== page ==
The Lodi City Council on Wednesday voted 4-0 to approve the city’s $59.6 million budget for the 2019-20 fiscal year. Councilman Alan Nakanishi was absent.
The budget included approximately $5.2 million in funds from Measure L, a half-cent sales tax passed by Lodi voters last November. Measure L took effect on April 1, increasing the local sales tax rate to 8.25 percent.
An estimated $4.9 million will be spent from Measure L funds, according to Deputy City Manager Andrew Keys, including approximately $2.2 million, which will be used both to hire a new librarian at a cost of $98,080 and to maintain existing jobs in the police and fire departments.
“Thirteen positions were maintained that otherwise would have had to go away,” Keys said.
The budget also included several new positions that will be covered by the city’s general fund, such as a full-time community service representative.
Although the community service representative will cost $74,870, there will be a net zero cost to the city due to a recent reduction in part-time staff, Keys said.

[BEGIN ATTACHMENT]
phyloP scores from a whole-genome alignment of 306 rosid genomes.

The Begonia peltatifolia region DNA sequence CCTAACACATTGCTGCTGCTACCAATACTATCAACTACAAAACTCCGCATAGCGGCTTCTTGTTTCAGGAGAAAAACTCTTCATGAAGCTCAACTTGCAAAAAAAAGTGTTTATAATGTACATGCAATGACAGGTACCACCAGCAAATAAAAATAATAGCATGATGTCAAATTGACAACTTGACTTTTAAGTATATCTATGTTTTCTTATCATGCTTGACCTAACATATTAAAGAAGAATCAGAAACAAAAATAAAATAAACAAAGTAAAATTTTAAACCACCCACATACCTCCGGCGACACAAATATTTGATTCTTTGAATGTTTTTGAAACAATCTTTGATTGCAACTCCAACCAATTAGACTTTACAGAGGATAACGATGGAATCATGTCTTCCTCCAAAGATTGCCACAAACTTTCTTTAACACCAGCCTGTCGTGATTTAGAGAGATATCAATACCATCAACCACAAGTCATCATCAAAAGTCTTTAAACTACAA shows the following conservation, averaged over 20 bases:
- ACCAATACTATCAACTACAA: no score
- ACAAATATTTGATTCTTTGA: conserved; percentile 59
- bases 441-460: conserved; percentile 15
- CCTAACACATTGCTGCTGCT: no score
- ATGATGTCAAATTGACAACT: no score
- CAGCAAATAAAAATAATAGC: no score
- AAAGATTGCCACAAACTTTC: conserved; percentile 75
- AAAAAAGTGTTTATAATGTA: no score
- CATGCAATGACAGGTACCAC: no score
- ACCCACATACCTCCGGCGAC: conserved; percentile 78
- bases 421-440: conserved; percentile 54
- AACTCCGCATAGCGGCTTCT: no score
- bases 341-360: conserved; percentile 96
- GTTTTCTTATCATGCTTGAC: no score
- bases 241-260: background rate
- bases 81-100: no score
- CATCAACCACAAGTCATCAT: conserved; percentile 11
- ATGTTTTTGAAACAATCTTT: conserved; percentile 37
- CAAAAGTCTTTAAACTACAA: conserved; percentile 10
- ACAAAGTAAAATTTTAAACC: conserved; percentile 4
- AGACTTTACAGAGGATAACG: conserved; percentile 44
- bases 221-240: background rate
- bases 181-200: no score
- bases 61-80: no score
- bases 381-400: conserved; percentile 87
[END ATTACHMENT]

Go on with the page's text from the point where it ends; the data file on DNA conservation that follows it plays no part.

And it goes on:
“We recently had a recruitment, and we have a nice little list of qualified people we can pull from,” he said.
The Lodi Community Development Department will spend an additional $191,320 on salary and benefits during the 2019-20 fiscal year with the addition of a new neighborhood services manager.
According to City Manager Steve Schwabauer, the neighborhood services manager — currently a contracted position — supervises the Community Development Block Grant program, Gang Reduction Intervention and Prevention program, and Lodi Improvement Committee, and also works with local nonprofits.
The neighborhood services manager used to be a full-time city employee, Schwabauer said; the current contractor is only available 3 1/2 days a week, for nearly the same cost as a full-time employee.
“It was an experiment. I had hoped it would work,” Schwabauer said. “It didn’t, so I’m recommending that we move back.”
When City Councilwoman JoAnne Mounce asked who will fill the position, Schwabauer said he plans to hold a recruitment to find the best possible candidate. Mounce insisted that the candidate be bilingual, as they will work closely with programs in Lodi’s Heritage District.
“I wouldn’t even consider someone who wasn’t bilingual, because of how culturally divers that area is,” she said.